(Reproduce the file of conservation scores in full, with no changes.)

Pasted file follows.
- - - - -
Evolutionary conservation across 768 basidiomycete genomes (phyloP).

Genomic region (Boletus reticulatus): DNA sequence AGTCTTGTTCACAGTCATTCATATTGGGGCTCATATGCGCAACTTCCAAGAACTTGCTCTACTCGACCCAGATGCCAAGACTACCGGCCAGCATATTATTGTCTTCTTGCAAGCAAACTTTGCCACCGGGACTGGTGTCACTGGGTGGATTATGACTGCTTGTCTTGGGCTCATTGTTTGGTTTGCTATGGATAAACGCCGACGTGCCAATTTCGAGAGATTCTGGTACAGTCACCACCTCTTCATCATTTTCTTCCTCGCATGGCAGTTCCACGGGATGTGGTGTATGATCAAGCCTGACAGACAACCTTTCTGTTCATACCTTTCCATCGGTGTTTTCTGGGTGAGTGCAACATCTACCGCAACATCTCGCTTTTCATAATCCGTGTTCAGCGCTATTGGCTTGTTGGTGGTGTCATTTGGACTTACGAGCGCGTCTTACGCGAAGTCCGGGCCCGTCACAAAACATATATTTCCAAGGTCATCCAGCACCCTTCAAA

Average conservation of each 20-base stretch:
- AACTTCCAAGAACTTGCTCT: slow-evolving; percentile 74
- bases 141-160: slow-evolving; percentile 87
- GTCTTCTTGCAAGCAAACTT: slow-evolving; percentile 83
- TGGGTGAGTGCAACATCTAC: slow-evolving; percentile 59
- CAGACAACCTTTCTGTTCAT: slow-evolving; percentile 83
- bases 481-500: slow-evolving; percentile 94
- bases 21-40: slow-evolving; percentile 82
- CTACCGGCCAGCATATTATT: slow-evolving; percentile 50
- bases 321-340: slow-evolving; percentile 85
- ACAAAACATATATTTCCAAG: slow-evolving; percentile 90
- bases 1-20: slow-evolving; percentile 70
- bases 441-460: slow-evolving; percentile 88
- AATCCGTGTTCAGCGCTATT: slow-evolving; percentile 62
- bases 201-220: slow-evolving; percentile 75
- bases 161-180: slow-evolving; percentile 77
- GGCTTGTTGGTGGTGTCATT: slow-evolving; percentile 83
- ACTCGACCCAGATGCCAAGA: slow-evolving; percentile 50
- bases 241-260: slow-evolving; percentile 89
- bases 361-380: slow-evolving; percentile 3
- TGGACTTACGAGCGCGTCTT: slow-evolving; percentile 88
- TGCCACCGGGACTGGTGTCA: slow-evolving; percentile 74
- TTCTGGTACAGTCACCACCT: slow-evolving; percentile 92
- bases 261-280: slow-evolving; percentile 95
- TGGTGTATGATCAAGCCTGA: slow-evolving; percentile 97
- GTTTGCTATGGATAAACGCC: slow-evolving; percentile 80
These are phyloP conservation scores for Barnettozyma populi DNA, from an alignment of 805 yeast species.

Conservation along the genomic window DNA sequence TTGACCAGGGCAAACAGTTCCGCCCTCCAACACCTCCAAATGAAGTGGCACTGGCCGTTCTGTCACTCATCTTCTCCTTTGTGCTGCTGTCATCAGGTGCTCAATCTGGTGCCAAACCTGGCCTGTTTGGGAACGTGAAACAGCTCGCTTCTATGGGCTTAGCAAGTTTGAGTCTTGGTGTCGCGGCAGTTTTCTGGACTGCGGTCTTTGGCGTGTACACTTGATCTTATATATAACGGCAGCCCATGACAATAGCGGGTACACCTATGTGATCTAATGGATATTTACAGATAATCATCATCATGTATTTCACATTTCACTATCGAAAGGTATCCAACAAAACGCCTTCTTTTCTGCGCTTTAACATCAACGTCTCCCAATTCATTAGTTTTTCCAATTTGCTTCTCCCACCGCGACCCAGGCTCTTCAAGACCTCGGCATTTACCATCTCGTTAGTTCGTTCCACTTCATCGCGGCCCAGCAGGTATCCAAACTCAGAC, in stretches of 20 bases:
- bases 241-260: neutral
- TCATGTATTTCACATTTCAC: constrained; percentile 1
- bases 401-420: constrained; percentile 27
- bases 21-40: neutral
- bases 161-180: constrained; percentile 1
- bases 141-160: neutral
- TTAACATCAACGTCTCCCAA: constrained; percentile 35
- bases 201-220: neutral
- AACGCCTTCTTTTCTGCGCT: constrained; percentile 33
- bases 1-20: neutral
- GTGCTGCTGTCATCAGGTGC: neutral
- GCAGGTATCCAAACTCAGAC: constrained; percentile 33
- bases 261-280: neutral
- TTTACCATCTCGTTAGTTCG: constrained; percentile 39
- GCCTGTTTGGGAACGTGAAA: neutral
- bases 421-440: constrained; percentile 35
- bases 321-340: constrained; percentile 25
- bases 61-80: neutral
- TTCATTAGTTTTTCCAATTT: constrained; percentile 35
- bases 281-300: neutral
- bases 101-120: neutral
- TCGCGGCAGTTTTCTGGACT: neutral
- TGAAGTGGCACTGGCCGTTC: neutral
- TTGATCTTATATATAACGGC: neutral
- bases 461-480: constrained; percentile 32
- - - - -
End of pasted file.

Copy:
Evolutionary conservation across 768 basidiomycete genomes (phyloP).

Genomic region (Boletus reticulatus): DNA sequence AGTCTTGTTCACAGTCATTCATATTGGGGCTCATATGCGCAACTTCCAAGAACTTGCTCTACTCGACCCAGATGCCAAGACTACCGGCCAGCATATTATTGTCTTCTTGCAAGCAAACTTTGCCACCGGGACTGGTGTCACTGGGTGGATTATGACTGCTTGTCTTGGGCTCATTGTTTGGTTTGCTATGGATAAACGCCGACGTGCCAATTTCGAGAGATTCTGGTACAGTCACCACCTCTTCATCATTTTCTTCCTCGCATGGCAGTTCCACGGGATGTGGTGTATGATCAAGCCTGACAGACAACCTTTCTGTTCATACCTTTCCATCGGTGTTTTCTGGGTGAGTGCAACATCTACCGCAACATCTCGCTTTTCATAATCCGTGTTCAGCGCTATTGGCTTGTTGGTGGTGTCATTTGGACTTACGAGCGCGTCTTACGCGAAGTCCGGGCCCGTCACAAAACATATATTTCCAAGGTCATCCAGCACCCTTCAAA

Average conservation of each 20-base stretch:
- AACTTCCAAGAACTTGCTCT: slow-evolving; percentile 74
- bases 141-160: slow-evolving; percentile 87
- GTCTTCTTGCAAGCAAACTT: slow-evolving; percentile 83
- TGGGTGAGTGCAACATCTAC: slow-evolving; percentile 59
- CAGACAACCTTTCTGTTCAT: slow-evolving; percentile 83
- bases 481-500: slow-evolving; percentile 94
- bases 21-40: slow-evolving; percentile 82
- CTACCGGCCAGCATATTATT: slow-evolving; percentile 50
- bases 321-340: slow-evolving; percentile 85
- ACAAAACATATATTTCCAAG: slow-evolving; percentile 90
- bases 1-20: slow-evolving; percentile 70
- bases 441-460: slow-evolving; percentile 88
- AATCCGTGTTCAGCGCTATT: slow-evolving; percentile 62
- bases 201-220: slow-evolving; percentile 75
- bases 161-180: slow-evolving; percentile 77
- GGCTTGTTGGTGGTGTCATT: slow-evolving; percentile 83
- ACTCGACCCAGATGCCAAGA: slow-evolving; percentile 50
- bases 241-260: slow-evolving; percentile 89
- bases 361-380: slow-evolving; percentile 3
- TGGACTTACGAGCGCGTCTT: slow-evolving; percentile 88
- TGCCACCGGGACTGGTGTCA: slow-evolving; percentile 74
- TTCTGGTACAGTCACCACCT: slow-evolving; percentile 92
- bases 261-280: slow-evolving; percentile 95
- TGGTGTATGATCAAGCCTGA: slow-evolving; percentile 97
- GTTTGCTATGGATAAACGCC: slow-evolving; percentile 80
These are phyloP conservation scores for Barnettozyma populi DNA, from an alignment of 805 yeast species.

Conservation along the genomic window DNA sequence TTGACCAGGGCAAACAGTTCCGCCCTCCAACACCTCCAAATGAAGTGGCACTGGCCGTTCTGTCACTCATCTTCTCCTTTGTGCTGCTGTCATCAGGTGCTCAATCTGGTGCCAAACCTGGCCTGTTTGGGAACGTGAAACAGCTCGCTTCTATGGGCTTAGCAAGTTTGAGTCTTGGTGTCGCGGCAGTTTTCTGGACTGCGGTCTTTGGCGTGTACACTTGATCTTATATATAACGGCAGCCCATGACAATAGCGGGTACACCTATGTGATCTAATGGATATTTACAGATAATCATCATCATGTATTTCACATTTCACTATCGAAAGGTATCCAACAAAACGCCTTCTTTTCTGCGCTTTAACATCAACGTCTCCCAATTCATTAGTTTTTCCAATTTGCTTCTCCCACCGCGACCCAGGCTCTTCAAGACCTCGGCATTTACCATCTCGTTAGTTCGTTCCACTTCATCGCGGCCCAGCAGGTATCCAAACTCAGAC, in stretches of 20 bases:
- bases 241-260: neutral
- TCATGTATTTCACATTTCAC: constrained; percentile 1
- bases 401-420: constrained; percentile 27
- bases 21-40: neutral
- bases 161-180: constrained; percentile 1
- bases 141-160: neutral
- TTAACATCAACGTCTCCCAA: constrained; percentile 35
- bases 201-220: neutral
- AACGCCTTCTTTTCTGCGCT: constrained; percentile 33
- bases 1-20: neutral
- GTGCTGCTGTCATCAGGTGC: neutral
- GCAGGTATCCAAACTCAGAC: constrained; percentile 33
- bases 261-280: neutral
- TTTACCATCTCGTTAGTTCG: constrained; percentile 39
- GCCTGTTTGGGAACGTGAAA: neutral
- bases 421-440: constrained; percentile 35
- bases 321-340: constrained; percentile 25
- bases 61-80: neutral
- TTCATTAGTTTTTCCAATTT: constrained; percentile 35
- bases 281-300: neutral
- bases 101-120: neutral
- TCGCGGCAGTTTTCTGGACT: neutral
- TGAAGTGGCACTGGCCGTTC: neutral
- TTGATCTTATATATAACGGC: neutral
- bases 461-480: constrained; percentile 32